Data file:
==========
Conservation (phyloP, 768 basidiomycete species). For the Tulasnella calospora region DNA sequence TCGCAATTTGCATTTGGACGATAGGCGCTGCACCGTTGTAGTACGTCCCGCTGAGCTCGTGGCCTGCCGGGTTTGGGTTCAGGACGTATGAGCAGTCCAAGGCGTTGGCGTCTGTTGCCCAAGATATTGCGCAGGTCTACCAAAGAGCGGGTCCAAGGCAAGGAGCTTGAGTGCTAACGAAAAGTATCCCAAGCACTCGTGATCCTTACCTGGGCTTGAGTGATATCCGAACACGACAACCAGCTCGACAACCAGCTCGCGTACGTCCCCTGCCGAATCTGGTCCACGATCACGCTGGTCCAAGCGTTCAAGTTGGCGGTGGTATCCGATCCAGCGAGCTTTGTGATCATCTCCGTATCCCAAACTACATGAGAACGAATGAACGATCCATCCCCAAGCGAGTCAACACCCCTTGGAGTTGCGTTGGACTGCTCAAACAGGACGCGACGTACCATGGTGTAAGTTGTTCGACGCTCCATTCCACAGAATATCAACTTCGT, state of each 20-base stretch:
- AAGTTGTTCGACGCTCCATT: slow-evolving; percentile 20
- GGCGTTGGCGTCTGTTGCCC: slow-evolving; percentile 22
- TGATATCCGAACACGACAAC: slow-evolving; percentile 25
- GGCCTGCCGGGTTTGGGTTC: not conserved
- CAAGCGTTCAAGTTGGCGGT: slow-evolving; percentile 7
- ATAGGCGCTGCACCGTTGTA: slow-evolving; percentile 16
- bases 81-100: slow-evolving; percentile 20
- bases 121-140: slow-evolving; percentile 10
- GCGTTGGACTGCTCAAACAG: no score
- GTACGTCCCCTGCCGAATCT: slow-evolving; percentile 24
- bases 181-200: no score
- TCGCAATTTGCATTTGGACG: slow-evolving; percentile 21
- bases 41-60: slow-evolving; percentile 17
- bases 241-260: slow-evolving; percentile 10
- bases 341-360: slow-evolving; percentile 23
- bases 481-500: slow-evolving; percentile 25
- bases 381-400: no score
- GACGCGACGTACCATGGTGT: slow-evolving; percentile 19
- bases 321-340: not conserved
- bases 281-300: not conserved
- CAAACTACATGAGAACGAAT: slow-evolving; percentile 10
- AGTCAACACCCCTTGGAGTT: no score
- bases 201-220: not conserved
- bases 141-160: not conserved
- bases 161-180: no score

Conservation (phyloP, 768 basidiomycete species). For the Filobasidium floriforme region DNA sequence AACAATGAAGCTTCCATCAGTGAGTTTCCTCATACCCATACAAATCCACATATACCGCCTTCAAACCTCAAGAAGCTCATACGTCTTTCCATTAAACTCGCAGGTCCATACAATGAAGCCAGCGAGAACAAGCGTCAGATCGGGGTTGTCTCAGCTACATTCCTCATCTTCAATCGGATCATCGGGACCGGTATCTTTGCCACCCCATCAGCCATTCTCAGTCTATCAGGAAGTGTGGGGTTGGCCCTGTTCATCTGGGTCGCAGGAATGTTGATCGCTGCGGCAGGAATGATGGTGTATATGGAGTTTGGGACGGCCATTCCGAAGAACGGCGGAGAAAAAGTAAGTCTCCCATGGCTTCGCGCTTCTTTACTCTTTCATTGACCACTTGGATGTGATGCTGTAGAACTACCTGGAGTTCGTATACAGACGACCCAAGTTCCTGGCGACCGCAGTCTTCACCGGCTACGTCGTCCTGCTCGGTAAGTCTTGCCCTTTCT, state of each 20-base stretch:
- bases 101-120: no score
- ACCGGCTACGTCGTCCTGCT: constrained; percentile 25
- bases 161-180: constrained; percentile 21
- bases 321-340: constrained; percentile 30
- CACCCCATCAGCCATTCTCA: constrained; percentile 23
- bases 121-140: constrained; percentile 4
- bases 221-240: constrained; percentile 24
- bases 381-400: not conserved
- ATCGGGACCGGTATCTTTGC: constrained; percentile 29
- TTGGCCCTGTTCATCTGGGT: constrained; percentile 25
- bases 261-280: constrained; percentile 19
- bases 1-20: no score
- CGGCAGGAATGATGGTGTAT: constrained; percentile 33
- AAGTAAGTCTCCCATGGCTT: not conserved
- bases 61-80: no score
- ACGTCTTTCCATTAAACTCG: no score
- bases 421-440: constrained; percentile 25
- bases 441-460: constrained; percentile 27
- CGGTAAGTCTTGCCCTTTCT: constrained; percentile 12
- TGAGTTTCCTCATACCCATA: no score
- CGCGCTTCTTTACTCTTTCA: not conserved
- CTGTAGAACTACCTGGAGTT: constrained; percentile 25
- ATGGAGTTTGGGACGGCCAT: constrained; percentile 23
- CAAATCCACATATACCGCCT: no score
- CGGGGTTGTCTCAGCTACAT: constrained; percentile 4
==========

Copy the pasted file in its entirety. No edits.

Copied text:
Conservation (phyloP, 768 basidiomycete species). For the Tulasnella calospora region DNA sequence TCGCAATTTGCATTTGGACGATAGGCGCTGCACCGTTGTAGTACGTCCCGCTGAGCTCGTGGCCTGCCGGGTTTGGGTTCAGGACGTATGAGCAGTCCAAGGCGTTGGCGTCTGTTGCCCAAGATATTGCGCAGGTCTACCAAAGAGCGGGTCCAAGGCAAGGAGCTTGAGTGCTAACGAAAAGTATCCCAAGCACTCGTGATCCTTACCTGGGCTTGAGTGATATCCGAACACGACAACCAGCTCGACAACCAGCTCGCGTACGTCCCCTGCCGAATCTGGTCCACGATCACGCTGGTCCAAGCGTTCAAGTTGGCGGTGGTATCCGATCCAGCGAGCTTTGTGATCATCTCCGTATCCCAAACTACATGAGAACGAATGAACGATCCATCCCCAAGCGAGTCAACACCCCTTGGAGTTGCGTTGGACTGCTCAAACAGGACGCGACGTACCATGGTGTAAGTTGTTCGACGCTCCATTCCACAGAATATCAACTTCGT, state of each 20-base stretch:
- AAGTTGTTCGACGCTCCATT: slow-evolving; percentile 20
- GGCGTTGGCGTCTGTTGCCC: slow-evolving; percentile 22
- TGATATCCGAACACGACAAC: slow-evolving; percentile 25
- GGCCTGCCGGGTTTGGGTTC: not conserved
- CAAGCGTTCAAGTTGGCGGT: slow-evolving; percentile 7
- ATAGGCGCTGCACCGTTGTA: slow-evolving; percentile 16
- bases 81-100: slow-evolving; percentile 20
- bases 121-140: slow-evolving; percentile 10
- GCGTTGGACTGCTCAAACAG: no score
- GTACGTCCCCTGCCGAATCT: slow-evolving; percentile 24
- bases 181-200: no score
- TCGCAATTTGCATTTGGACG: slow-evolving; percentile 21
- bases 41-60: slow-evolving; percentile 17
- bases 241-260: slow-evolving; percentile 10
- bases 341-360: slow-evolving; percentile 23
- bases 481-500: slow-evolving; percentile 25
- bases 381-400: no score
- GACGCGACGTACCATGGTGT: slow-evolving; percentile 19
- bases 321-340: not conserved
- bases 281-300: not conserved
- CAAACTACATGAGAACGAAT: slow-evolving; percentile 10
- AGTCAACACCCCTTGGAGTT: no score
- bases 201-220: not conserved
- bases 141-160: not conserved
- bases 161-180: no score

Conservation (phyloP, 768 basidiomycete species). For the Filobasidium floriforme region DNA sequence AACAATGAAGCTTCCATCAGTGAGTTTCCTCATACCCATACAAATCCACATATACCGCCTTCAAACCTCAAGAAGCTCATACGTCTTTCCATTAAACTCGCAGGTCCATACAATGAAGCCAGCGAGAACAAGCGTCAGATCGGGGTTGTCTCAGCTACATTCCTCATCTTCAATCGGATCATCGGGACCGGTATCTTTGCCACCCCATCAGCCATTCTCAGTCTATCAGGAAGTGTGGGGTTGGCCCTGTTCATCTGGGTCGCAGGAATGTTGATCGCTGCGGCAGGAATGATGGTGTATATGGAGTTTGGGACGGCCATTCCGAAGAACGGCGGAGAAAAAGTAAGTCTCCCATGGCTTCGCGCTTCTTTACTCTTTCATTGACCACTTGGATGTGATGCTGTAGAACTACCTGGAGTTCGTATACAGACGACCCAAGTTCCTGGCGACCGCAGTCTTCACCGGCTACGTCGTCCTGCTCGGTAAGTCTTGCCCTTTCT, state of each 20-base stretch:
- bases 101-120: no score
- ACCGGCTACGTCGTCCTGCT: constrained; percentile 25
- bases 161-180: constrained; percentile 21
- bases 321-340: constrained; percentile 30
- CACCCCATCAGCCATTCTCA: constrained; percentile 23
- bases 121-140: constrained; percentile 4
- bases 221-240: constrained; percentile 24
- bases 381-400: not conserved
- ATCGGGACCGGTATCTTTGC: constrained; percentile 29
- TTGGCCCTGTTCATCTGGGT: constrained; percentile 25
- bases 261-280: constrained; percentile 19
- bases 1-20: no score
- CGGCAGGAATGATGGTGTAT: constrained; percentile 33
- AAGTAAGTCTCCCATGGCTT: not conserved
- bases 61-80: no score
- ACGTCTTTCCATTAAACTCG: no score
- bases 421-440: constrained; percentile 25
- bases 441-460: constrained; percentile 27
- CGGTAAGTCTTGCCCTTTCT: constrained; percentile 12
- TGAGTTTCCTCATACCCATA: no score
- CGCGCTTCTTTACTCTTTCA: not conserved
- CTGTAGAACTACCTGGAGTT: constrained; percentile 25
- ATGGAGTTTGGGACGGCCAT: constrained; percentile 23
- CAAATCCACATATACCGCCT: no score
- CGGGGTTGTCTCAGCTACAT: constrained; percentile 4